Pandemic puppy boom worsening “flat-faced” dog health crisis, experts warn - Veterinary Practice
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Pandemic puppy boom worsening “flat-faced” dog health crisis, experts warn

New figures indicate record-high lockdown trends for some flat-faced breeds, exacerbating already serious dog welfare concerns

A collaboration of dog health and welfare
experts including vets, rescue organisations, scientists and breeders are
urging would-be owners to “stop and think before buying a flat-faced dog”, as
new data reveals that in 2020 – the year of the Pandemic Puppy – the popularity
of some of these breeds increased to new record-highs.

Experts believe that many new owners of
in-demand brachycephalic breeds like French Bulldogs, Pugs and English
Bulldogs, which are often referred to as “flat-faced” due to their short,
compressed heads, may have little understanding of some of the health problems
these dogs can face, or of the welfare implications for man’s best friend if
their puppy was bred indiscriminately to meet the huge pandemic puppy demand.

Figures from The Kennel Club, released on 14 May by the Brachycephalic Working Group, show that during 2020
the French Bulldog, owned by many high-profile celebrities including Lady GaGa
and Hugh Jackman, and English Bulldogs, popularised by brands and influencers
alike, recorded their highest puppy registration figures since records began.
Both French Bulldogs and Bulldogs increased in popularity by 17 percent
compared to 2019, with 39,266 French Bulldog puppies registered in 2020 and
11,594 Bulldog puppies respectively.

The French Bulldog was also one of the most
searched-for breeds via The Kennel Club’s “Find a Puppy” tool during the
pandemic puppy boom, alongside long-time favourites like the Labrador Retriever
and Cocker Spaniel. Searches for French Bulldog puppies more than doubled –
increasing by 112 percent from March to December while the UK faced various COVID-19 restrictions – compared to the same period in 2019.

Whilst this sky-high popularity must be
considered against the backdrop of significant increases in puppy ownership
generally during the pandemic, experts are particularly concerned that the huge
demand for these dogs will exacerbate the already existing health and welfare
crisis they’re facing, and encourage more rogue breeders to cash in.

Brachycephalic (flat-faced) breeds can
suffer from a number of health problems such as breathing, eye and skin-fold
issues. These health concerns, coupled with further welfare issues caused
through irresponsible high-volume breeding and importing from abroad in order
to fulfil high demand have created one of the most pressing welfare issues for
dogs in the UK.

In the last decade, the three most popular
brachycephalic breeds have all seen increases in popularity; French Bulldogs by
an astronomical 1,682 percent, Bulldogs by 144 percent and Pugs – which
underwent a more than six-fold boom in numbers between 2000 and 2010 –
increasing by a further 5 percent.

In response, the Brachycephalic Working
Group (BWG), made up of major stakeholders in dog welfare in the UK including
The Kennel Club, PDSA, Dogs Trust, RSPCA, the RVC, the
University of Cambridge, the BVA, the BSAVA, breed clubs, and DEFRA is warning that this
sky-high demand for flat-faced puppies could worsen the already serious health
and welfare crisis faced by these breeds, and is asking the public to “Stop and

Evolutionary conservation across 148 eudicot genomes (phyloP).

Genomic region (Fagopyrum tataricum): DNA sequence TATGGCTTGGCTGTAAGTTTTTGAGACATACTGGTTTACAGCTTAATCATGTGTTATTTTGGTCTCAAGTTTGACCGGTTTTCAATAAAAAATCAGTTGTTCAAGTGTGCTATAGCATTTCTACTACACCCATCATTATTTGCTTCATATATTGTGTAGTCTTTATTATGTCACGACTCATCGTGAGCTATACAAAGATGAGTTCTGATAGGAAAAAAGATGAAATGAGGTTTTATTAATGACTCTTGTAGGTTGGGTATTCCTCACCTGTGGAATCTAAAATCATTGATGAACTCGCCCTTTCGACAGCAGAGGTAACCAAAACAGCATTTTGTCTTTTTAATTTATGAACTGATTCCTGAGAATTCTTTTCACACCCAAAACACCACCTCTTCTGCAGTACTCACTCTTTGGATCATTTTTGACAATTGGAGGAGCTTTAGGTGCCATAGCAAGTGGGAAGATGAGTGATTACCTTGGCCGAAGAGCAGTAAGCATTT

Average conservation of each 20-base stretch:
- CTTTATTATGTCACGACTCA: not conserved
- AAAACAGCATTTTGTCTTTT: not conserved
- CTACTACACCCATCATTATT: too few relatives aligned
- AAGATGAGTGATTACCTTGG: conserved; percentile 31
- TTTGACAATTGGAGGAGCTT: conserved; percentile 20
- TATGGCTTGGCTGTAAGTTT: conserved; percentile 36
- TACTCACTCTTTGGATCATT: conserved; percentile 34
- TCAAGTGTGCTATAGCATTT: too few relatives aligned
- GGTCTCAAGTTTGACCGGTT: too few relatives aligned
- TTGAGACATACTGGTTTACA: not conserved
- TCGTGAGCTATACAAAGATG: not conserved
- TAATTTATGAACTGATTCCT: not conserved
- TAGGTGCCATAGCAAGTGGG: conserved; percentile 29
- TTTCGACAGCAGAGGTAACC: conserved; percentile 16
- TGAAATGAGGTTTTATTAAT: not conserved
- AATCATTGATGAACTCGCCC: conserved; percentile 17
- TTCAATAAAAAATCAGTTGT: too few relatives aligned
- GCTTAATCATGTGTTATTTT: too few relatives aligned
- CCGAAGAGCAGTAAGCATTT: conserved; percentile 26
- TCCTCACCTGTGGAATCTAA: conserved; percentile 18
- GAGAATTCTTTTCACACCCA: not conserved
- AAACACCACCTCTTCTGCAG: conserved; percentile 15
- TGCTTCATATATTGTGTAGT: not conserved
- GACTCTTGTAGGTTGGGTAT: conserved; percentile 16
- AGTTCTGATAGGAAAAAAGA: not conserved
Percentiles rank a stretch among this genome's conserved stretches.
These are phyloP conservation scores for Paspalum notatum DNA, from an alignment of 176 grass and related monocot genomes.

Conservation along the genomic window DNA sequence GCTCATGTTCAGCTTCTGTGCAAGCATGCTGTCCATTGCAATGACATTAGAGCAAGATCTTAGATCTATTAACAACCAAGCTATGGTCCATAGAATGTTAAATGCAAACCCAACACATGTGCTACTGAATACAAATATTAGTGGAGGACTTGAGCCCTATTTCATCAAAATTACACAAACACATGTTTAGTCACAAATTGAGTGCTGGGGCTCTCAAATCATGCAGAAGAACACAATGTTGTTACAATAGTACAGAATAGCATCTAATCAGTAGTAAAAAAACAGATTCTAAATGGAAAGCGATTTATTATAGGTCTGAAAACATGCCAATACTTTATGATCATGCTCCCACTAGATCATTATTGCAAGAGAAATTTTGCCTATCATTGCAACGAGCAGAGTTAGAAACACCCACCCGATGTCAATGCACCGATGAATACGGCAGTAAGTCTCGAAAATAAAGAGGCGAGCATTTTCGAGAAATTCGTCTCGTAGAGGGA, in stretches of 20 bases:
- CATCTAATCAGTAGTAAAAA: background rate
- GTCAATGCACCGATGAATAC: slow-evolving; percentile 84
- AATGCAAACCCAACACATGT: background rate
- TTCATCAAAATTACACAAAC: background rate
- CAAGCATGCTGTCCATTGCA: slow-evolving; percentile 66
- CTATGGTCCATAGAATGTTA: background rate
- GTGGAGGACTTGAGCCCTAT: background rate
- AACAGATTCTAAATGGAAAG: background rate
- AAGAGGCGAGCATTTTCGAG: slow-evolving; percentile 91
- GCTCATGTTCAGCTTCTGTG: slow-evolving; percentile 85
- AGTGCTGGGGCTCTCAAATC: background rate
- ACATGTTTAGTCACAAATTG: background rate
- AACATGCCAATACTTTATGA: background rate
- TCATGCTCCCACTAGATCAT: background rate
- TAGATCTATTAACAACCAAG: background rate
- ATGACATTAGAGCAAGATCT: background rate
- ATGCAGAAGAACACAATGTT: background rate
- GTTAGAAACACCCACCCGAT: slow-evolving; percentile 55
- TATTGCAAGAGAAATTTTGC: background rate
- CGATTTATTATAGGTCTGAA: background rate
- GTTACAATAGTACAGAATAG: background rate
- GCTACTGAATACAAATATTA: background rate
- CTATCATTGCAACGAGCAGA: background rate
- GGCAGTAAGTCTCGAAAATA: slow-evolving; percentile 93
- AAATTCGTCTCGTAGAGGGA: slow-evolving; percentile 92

think before buying a flat-faced dog”.

“Ownership of some of these flat-faced
breeds continues to rise to alarming levels, but as a dog-loving nation, we
urgently need this bubble to burst.” commented Dr Dan O’Neill, Chairman of the
Brachycephalic Working Group. “The UK public have been sold a fantasy that
‘flat-faced’ breeds are cute, but the suffering endured by many of these dogs
has been ignored. As well as health issues such as struggling to breathe, many
puppies sold in the UK are bred indiscriminately and many are farmed in appalling
conditions, often outside the UK. With this in mind, we ask the UK public to
‘Stop and think before buying a flat-faced dog.’

“As a caring society, we must take action
now to put the needs of these dogs above our human desires to own dogs just because
of how they look.”

Dr O’Neill added: “Please do your research
and consider the lifetime of problems that these dogs can face. Don’t buy a
flat-faced breed on an impulse or just because they ‘look cute’. Think about
their potential health issues, or that they may have been bred indiscriminately
to meet demand. There are over 200 breeds of dogs as well as lots of
crossbreeds: consider a non-flat-faced type of dog instead for you and your

Bill Lambert, Head of
Health and Welfare at The Kennel Club and member of the BWG added: “If you have
done extensive research on all the dogs and breeds out there, understand any
health concerns, have thought carefully about these and still think a
brachycephalic breed is right for you, it’s absolutely crucial to find a
reputable breeder who puts health first.

“A good breeder will
health test the parents before they are bred from and will always introduce
potential new puppy owners to the mum, and ideally the dad, so that they can
see if they have any exaggerated features such as overly short muzzles,
partially closed nostrils or excessive skin folds, which are likely to be
passed onto the pup and may contribute to health issues.”

Regardless of which type of dog you decide
to bring into your family, the Brachycephalic Working Group advises using The
Puppy Contract
finding an experienced and responsible breeder, such as a Kennel Club Assured
Breeder, and being prepared to wait for the right dog to become available. More
information about flat-faced breeds specifically, and the issues they can face,
is available at the KN website.

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